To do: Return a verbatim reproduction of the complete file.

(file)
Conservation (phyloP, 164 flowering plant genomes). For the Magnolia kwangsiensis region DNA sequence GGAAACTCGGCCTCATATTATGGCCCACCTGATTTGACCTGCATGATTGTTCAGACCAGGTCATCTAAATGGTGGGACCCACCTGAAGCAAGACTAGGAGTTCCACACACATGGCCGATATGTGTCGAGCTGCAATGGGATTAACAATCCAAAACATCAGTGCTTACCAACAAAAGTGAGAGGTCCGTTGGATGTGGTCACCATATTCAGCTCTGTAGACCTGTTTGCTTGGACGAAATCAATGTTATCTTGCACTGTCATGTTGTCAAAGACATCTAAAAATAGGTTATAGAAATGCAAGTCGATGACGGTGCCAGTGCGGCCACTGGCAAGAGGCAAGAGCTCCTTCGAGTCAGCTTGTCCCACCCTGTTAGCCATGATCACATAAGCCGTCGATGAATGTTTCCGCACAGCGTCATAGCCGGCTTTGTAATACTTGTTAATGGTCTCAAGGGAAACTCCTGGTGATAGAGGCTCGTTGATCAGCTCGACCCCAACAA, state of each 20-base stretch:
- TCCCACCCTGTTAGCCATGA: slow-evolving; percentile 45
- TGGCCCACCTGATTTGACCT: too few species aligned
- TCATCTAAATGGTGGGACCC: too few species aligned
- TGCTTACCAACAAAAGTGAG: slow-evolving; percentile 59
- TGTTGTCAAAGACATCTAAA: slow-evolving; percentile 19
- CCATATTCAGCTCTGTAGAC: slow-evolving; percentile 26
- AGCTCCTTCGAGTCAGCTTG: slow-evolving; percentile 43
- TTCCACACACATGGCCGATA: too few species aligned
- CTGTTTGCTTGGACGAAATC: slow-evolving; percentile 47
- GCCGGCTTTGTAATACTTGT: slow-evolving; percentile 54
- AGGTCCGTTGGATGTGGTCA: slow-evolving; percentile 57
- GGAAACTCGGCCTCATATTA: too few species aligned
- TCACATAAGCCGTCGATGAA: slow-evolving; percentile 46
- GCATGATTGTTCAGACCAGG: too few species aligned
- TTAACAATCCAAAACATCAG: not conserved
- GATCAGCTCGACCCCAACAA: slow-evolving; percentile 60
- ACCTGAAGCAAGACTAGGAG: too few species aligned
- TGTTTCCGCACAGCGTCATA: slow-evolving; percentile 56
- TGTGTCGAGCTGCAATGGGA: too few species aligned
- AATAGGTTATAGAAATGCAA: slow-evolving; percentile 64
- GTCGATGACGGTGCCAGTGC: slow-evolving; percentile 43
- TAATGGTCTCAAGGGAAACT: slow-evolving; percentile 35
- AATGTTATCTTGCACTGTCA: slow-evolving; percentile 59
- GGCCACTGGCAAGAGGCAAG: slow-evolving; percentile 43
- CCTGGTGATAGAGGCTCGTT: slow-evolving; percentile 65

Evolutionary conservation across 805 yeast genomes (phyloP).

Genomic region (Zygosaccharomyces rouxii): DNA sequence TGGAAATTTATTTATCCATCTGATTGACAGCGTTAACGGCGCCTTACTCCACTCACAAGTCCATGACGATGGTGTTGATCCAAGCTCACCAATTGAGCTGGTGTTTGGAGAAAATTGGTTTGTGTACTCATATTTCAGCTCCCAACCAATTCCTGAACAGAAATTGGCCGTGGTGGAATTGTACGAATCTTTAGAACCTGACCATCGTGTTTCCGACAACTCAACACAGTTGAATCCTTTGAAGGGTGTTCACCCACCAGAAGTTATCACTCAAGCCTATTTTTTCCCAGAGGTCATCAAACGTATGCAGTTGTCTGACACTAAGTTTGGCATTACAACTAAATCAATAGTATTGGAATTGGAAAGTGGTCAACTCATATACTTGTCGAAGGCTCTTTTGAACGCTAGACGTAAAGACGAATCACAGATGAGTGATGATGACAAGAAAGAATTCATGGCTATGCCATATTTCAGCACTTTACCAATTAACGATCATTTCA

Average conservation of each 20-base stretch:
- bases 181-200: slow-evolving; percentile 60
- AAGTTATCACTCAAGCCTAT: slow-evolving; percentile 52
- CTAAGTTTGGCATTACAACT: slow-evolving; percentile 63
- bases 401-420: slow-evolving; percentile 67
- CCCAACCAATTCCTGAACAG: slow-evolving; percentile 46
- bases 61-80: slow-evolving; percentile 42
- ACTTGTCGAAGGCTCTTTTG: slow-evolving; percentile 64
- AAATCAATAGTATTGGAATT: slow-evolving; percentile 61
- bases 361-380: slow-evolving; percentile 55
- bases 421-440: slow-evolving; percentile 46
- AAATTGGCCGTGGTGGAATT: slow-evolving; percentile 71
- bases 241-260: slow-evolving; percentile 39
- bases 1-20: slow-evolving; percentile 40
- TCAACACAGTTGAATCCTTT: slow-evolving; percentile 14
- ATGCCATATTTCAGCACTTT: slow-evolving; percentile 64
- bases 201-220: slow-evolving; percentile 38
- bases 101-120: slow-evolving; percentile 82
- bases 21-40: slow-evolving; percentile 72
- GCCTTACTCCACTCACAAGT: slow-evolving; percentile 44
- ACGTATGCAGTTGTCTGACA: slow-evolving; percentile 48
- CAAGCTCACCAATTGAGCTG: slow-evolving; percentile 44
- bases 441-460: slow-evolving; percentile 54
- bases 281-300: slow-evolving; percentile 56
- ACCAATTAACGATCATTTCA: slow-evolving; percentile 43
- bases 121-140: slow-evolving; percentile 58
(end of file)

Conservation (phyloP, 164 flowering plant genomes). For the Magnolia kwangsiensis region DNA sequence GGAAACTCGGCCTCATATTATGGCCCACCTGATTTGACCTGCATGATTGTTCAGACCAGGTCATCTAAATGGTGGGACCCACCTGAAGCAAGACTAGGAGTTCCACACACATGGCCGATATGTGTCGAGCTGCAATGGGATTAACAATCCAAAACATCAGTGCTTACCAACAAAAGTGAGAGGTCCGTTGGATGTGGTCACCATATTCAGCTCTGTAGACCTGTTTGCTTGGACGAAATCAATGTTATCTTGCACTGTCATGTTGTCAAAGACATCTAAAAATAGGTTATAGAAATGCAAGTCGATGACGGTGCCAGTGCGGCCACTGGCAAGAGGCAAGAGCTCCTTCGAGTCAGCTTGTCCCACCCTGTTAGCCATGATCACATAAGCCGTCGATGAATGTTTCCGCACAGCGTCATAGCCGGCTTTGTAATACTTGTTAATGGTCTCAAGGGAAACTCCTGGTGATAGAGGCTCGTTGATCAGCTCGACCCCAACAA, state of each 20-base stretch:
- TCCCACCCTGTTAGCCATGA: slow-evolving; percentile 45
- TGGCCCACCTGATTTGACCT: too few species aligned
- TCATCTAAATGGTGGGACCC: too few species aligned
- TGCTTACCAACAAAAGTGAG: slow-evolving; percentile 59
- TGTTGTCAAAGACATCTAAA: slow-evolving; percentile 19
- CCATATTCAGCTCTGTAGAC: slow-evolving; percentile 26
- AGCTCCTTCGAGTCAGCTTG: slow-evolving; percentile 43
- TTCCACACACATGGCCGATA: too few species aligned
- CTGTTTGCTTGGACGAAATC: slow-evolving; percentile 47
- GCCGGCTTTGTAATACTTGT: slow-evolving; percentile 54
- AGGTCCGTTGGATGTGGTCA: slow-evolving; percentile 57
- GGAAACTCGGCCTCATATTA: too few species aligned
- TCACATAAGCCGTCGATGAA: slow-evolving; percentile 46
- GCATGATTGTTCAGACCAGG: too few species aligned
- TTAACAATCCAAAACATCAG: not conserved
- GATCAGCTCGACCCCAACAA: slow-evolving; percentile 60
- ACCTGAAGCAAGACTAGGAG: too few species aligned
- TGTTTCCGCACAGCGTCATA: slow-evolving; percentile 56
- TGTGTCGAGCTGCAATGGGA: too few species aligned
- AATAGGTTATAGAAATGCAA: slow-evolving; percentile 64
- GTCGATGACGGTGCCAGTGC: slow-evolving; percentile 43
- TAATGGTCTCAAGGGAAACT: slow-evolving; percentile 35
- AATGTTATCTTGCACTGTCA: slow-evolving; percentile 59
- GGCCACTGGCAAGAGGCAAG: slow-evolving; percentile 43
- CCTGGTGATAGAGGCTCGTT: slow-evolving; percentile 65

Evolutionary conservation across 805 yeast genomes (phyloP).

Genomic region (Zygosaccharomyces rouxii): DNA sequence TGGAAATTTATTTATCCATCTGATTGACAGCGTTAACGGCGCCTTACTCCACTCACAAGTCCATGACGATGGTGTTGATCCAAGCTCACCAATTGAGCTGGTGTTTGGAGAAAATTGGTTTGTGTACTCATATTTCAGCTCCCAACCAATTCCTGAACAGAAATTGGCCGTGGTGGAATTGTACGAATCTTTAGAACCTGACCATCGTGTTTCCGACAACTCAACACAGTTGAATCCTTTGAAGGGTGTTCACCCACCAGAAGTTATCACTCAAGCCTATTTTTTCCCAGAGGTCATCAAACGTATGCAGTTGTCTGACACTAAGTTTGGCATTACAACTAAATCAATAGTATTGGAATTGGAAAGTGGTCAACTCATATACTTGTCGAAGGCTCTTTTGAACGCTAGACGTAAAGACGAATCACAGATGAGTGATGATGACAAGAAAGAATTCATGGCTATGCCATATTTCAGCACTTTACCAATTAACGATCATTTCA

Average conservation of each 20-base stretch:
- bases 181-200: slow-evolving; percentile 60
- AAGTTATCACTCAAGCCTAT: slow-evolving; percentile 52
- CTAAGTTTGGCATTACAACT: slow-evolving; percentile 63
- bases 401-420: slow-evolving; percentile 67
- CCCAACCAATTCCTGAACAG: slow-evolving; percentile 46
- bases 61-80: slow-evolving; percentile 42
- ACTTGTCGAAGGCTCTTTTG: slow-evolving; percentile 64
- AAATCAATAGTATTGGAATT: slow-evolving; percentile 61
- bases 361-380: slow-evolving; percentile 55
- bases 421-440: slow-evolving; percentile 46
- AAATTGGCCGTGGTGGAATT: slow-evolving; percentile 71
- bases 241-260: slow-evolving; percentile 39
- bases 1-20: slow-evolving; percentile 40
- TCAACACAGTTGAATCCTTT: slow-evolving; percentile 14
- ATGCCATATTTCAGCACTTT: slow-evolving; percentile 64
- bases 201-220: slow-evolving; percentile 38
- bases 101-120: slow-evolving; percentile 82
- bases 21-40: slow-evolving; percentile 72
- GCCTTACTCCACTCACAAGT: slow-evolving; percentile 44
- ACGTATGCAGTTGTCTGACA: slow-evolving; percentile 48
- CAAGCTCACCAATTGAGCTG: slow-evolving; percentile 44
- bases 441-460: slow-evolving; percentile 54
- bases 281-300: slow-evolving; percentile 56
- ACCAATTAACGATCATTTCA: slow-evolving; percentile 43
- bases 121-140: slow-evolving; percentile 58